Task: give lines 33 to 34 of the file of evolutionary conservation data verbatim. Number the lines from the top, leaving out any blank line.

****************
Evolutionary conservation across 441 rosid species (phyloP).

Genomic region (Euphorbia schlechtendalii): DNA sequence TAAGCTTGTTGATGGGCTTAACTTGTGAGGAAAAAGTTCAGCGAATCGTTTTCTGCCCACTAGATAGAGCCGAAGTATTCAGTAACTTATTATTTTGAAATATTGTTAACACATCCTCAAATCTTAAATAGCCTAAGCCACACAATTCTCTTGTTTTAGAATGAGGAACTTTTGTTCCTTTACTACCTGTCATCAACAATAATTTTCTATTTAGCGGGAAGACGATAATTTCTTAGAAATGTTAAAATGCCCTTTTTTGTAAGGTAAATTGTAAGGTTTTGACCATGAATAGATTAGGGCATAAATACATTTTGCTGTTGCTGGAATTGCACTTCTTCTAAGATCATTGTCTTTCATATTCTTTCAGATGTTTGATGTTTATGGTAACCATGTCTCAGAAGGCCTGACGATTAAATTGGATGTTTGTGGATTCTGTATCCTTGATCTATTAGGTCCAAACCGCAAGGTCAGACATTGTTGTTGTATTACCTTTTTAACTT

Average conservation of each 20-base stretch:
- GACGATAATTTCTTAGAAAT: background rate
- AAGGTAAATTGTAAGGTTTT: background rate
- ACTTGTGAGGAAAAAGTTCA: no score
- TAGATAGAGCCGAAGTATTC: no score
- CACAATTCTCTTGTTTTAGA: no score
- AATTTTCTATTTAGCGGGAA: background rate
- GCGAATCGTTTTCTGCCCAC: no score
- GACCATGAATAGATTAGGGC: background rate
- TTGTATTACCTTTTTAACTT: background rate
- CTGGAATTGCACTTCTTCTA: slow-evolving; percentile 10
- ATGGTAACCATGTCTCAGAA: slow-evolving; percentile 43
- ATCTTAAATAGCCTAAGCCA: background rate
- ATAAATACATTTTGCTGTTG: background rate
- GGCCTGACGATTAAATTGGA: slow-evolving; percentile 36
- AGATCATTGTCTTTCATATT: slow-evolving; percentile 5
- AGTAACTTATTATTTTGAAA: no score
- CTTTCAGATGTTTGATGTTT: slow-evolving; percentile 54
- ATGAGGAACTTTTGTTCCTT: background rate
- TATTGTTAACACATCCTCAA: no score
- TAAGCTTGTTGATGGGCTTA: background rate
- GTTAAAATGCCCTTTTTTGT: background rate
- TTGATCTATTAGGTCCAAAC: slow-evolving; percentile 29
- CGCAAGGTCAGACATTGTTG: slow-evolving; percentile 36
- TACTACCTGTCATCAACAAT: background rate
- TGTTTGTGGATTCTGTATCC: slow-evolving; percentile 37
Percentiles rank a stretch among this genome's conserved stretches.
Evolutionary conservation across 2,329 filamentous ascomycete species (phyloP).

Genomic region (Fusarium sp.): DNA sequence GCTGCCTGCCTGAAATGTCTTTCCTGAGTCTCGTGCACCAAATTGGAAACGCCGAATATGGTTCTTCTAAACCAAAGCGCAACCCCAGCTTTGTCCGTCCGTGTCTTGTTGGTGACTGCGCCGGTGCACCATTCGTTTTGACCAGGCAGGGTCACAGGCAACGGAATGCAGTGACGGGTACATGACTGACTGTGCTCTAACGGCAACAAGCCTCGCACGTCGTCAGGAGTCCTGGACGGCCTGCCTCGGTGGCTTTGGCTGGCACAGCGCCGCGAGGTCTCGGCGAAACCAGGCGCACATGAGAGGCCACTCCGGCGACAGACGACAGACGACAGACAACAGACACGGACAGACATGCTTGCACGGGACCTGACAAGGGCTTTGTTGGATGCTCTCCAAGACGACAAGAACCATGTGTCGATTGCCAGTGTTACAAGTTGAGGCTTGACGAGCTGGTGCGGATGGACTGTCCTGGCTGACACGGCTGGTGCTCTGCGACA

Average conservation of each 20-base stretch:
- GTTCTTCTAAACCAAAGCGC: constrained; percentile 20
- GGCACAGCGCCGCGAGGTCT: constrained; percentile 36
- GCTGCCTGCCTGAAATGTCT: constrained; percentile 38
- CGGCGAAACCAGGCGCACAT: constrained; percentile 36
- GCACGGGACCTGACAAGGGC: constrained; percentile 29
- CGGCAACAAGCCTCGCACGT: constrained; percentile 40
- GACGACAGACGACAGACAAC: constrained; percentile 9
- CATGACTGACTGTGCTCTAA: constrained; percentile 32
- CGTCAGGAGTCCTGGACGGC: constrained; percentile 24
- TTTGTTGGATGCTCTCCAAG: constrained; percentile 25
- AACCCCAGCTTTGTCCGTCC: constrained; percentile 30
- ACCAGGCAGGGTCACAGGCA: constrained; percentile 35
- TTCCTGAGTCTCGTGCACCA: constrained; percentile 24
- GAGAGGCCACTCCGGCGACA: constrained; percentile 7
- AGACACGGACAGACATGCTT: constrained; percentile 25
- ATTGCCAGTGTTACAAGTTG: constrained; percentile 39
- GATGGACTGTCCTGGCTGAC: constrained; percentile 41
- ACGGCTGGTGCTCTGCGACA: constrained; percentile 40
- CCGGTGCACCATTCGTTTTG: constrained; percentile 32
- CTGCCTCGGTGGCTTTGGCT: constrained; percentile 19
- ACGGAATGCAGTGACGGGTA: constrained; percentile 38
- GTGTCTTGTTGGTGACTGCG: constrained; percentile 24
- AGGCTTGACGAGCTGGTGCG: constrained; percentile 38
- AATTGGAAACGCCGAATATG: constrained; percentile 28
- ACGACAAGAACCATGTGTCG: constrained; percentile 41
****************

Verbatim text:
- GTTCTTCTAAACCAAAGCGC: constrained; percentile 20
- GGCACAGCGCCGCGAGGTCT: constrained; percentile 36